High Summer Temperatures Could Mean More Urinary Tract Infections


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As winter and spring fade away, high summer temperatures are just around the corner, and with them could be a greater risk of developing urinary tract infections and other renal conditions. A study recently appearing in theĀ American Journal of Epidemiology reported an association between rising average temperatures and an increased risk of being hospitalized for urinary tract infections and other urinary problems.

Urinary tract infections are usually caused by germs that enter through the urethra and travel up into the bladder and kidneys. Most urinary tract infections affect the bladder, and they typically are not serious if they are treated as soon as possible.

Untreated bladder infections can spread to the kidneys, and kidney (renal) infections can cause permanent damage.

The new study evaluated data from 147,885 hospital admissions involving renal diagnoses during July and August 1991 through 2004 in New York State. Investigators factored in temperature, humidity, and barometric pressure data and found an overall 9% increased risk of hospitalization for acute renal failure per 5 degrees F and for urinary tract infections, lower urinary calculi, and other lower urinary tract disorders.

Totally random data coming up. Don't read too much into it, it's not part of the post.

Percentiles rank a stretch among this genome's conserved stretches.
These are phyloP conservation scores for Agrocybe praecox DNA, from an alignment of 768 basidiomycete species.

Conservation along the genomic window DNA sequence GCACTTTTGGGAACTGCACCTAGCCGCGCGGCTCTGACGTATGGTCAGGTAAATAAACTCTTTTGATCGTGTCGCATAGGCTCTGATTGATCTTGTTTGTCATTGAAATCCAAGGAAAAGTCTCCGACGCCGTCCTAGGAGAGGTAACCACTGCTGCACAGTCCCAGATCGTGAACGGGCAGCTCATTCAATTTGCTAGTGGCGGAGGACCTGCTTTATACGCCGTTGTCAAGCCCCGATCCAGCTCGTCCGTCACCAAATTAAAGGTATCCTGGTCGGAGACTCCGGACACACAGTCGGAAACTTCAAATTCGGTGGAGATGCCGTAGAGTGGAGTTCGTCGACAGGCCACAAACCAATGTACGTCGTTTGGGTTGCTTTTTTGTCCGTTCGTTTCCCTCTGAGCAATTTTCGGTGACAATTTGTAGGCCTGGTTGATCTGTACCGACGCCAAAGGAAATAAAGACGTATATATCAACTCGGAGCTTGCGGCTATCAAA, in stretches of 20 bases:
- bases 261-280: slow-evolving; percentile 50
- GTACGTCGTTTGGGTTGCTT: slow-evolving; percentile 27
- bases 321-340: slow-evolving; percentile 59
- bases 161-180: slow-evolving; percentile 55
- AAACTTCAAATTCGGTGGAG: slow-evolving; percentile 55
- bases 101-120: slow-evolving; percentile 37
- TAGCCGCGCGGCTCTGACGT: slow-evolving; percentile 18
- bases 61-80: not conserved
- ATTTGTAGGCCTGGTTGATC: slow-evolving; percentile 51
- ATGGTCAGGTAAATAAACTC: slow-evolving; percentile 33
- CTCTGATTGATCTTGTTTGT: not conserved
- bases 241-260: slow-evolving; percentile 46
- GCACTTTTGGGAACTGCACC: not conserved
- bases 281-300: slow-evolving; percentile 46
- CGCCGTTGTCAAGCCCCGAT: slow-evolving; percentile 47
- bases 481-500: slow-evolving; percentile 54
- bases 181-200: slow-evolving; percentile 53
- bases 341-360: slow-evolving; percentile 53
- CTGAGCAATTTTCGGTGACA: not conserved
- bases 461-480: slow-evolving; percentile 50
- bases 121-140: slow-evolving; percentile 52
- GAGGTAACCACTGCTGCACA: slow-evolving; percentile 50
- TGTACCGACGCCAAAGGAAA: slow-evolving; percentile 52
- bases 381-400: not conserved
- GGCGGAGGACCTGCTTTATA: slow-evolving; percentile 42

People most at risk for hospitalization included blacks, Hispanics, people aged 25 to 44 years, and individuals in the lowest income quartile. The authors noted their findings may help identify people vulnerable for urinary tract infections and other renal conditions during times of high summer temperatures.

Reference

Fletcher BA. Association of summer temperatures with hospital admissions for renal diseases in New York state: a case-crossover study. American Journal of Epidemiology 2012; 175 (9): 907-16.


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